In this exclusive interview with Pharmanews, Jeremiah Tyokosu, president, Pharmaceutical Association of Nigeria Students (PANS), University of Jos (UNIJOS), lends his voice to the call for the harmonisation of the pharmacy programme calendar in pharmacy schools across the country. The 500-Level Benue State born student also speaks on his foray into Pharmacy and PANS politics, the introduction of PharmD programme in his school, his plans for the pharmacy students as well as other issues. Excerpts:
Why did you choose to study Pharmacy?
I didn’t know from the onset that I would study Pharmacy. However, I knew for certain that I wanted to belong to a profession that affects human lives directly and positively.
Before I knew there was Pharmacy, I had considered Medicine. But, as God would have it, I found out that there is a healthcare profession that is concerned with the discovery, production, use and all other aspects of medicine, which is the one commodity that the healthcare system cannot do without. That was when my decision to study Pharmacy was made. I would be the person discovering and making available the most essential health commodity – medicines – as well as providing pharmaceutical care to patients and other healthcare workers.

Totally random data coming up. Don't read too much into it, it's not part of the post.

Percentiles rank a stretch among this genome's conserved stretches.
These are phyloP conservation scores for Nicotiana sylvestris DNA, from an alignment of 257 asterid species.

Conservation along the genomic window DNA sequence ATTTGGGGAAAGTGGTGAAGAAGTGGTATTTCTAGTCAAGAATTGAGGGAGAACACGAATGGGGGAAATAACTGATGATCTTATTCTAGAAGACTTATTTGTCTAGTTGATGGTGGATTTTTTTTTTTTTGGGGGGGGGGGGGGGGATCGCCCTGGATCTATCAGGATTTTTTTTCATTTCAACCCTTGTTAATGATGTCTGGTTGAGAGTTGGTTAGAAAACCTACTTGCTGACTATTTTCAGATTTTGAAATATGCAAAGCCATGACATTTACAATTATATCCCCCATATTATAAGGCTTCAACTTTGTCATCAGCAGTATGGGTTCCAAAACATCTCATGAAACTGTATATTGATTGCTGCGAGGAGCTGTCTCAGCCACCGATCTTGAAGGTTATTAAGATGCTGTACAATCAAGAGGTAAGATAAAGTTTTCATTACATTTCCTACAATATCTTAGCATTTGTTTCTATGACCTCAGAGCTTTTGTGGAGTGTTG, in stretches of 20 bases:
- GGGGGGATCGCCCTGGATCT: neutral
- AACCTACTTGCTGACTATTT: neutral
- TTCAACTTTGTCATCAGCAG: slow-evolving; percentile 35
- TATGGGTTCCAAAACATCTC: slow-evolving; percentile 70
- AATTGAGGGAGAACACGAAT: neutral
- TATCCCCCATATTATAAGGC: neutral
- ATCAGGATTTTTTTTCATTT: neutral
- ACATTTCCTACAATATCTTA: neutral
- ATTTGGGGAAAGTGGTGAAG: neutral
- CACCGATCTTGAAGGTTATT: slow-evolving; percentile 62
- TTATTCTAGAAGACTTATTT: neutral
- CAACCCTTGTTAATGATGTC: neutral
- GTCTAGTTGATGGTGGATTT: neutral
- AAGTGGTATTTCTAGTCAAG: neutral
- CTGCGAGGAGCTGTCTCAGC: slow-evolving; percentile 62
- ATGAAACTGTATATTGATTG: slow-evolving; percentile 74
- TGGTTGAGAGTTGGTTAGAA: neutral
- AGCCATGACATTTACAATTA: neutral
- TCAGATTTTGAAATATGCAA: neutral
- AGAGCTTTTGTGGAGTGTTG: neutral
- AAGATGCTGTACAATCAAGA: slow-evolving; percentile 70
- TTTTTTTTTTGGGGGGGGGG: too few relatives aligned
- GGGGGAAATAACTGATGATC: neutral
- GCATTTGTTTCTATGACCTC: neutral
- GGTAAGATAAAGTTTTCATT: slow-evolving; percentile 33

At what point in your academic pursuit did you decide to be involved in PANS politics?
I am someone who has a passion for service. So, as soon as the opportunity presented itself in 100 level for me to be a PANS senator for my class, I did not hesitate. And from then on, I have served PANS and the SUG in various capacities. It’s that same passion and love for sacrificial service that has brought me to this current privileged position of being the UNIJOS PANS president.
As the new president, what are your plans for UNIJOS pharmacy students?
The welfare of UNIJOS pharmacy students was one of the things that motivated me to contest for this position. And since my emergence as the PANS president, I have left no stone unturned to ensure that their welfare is catered for.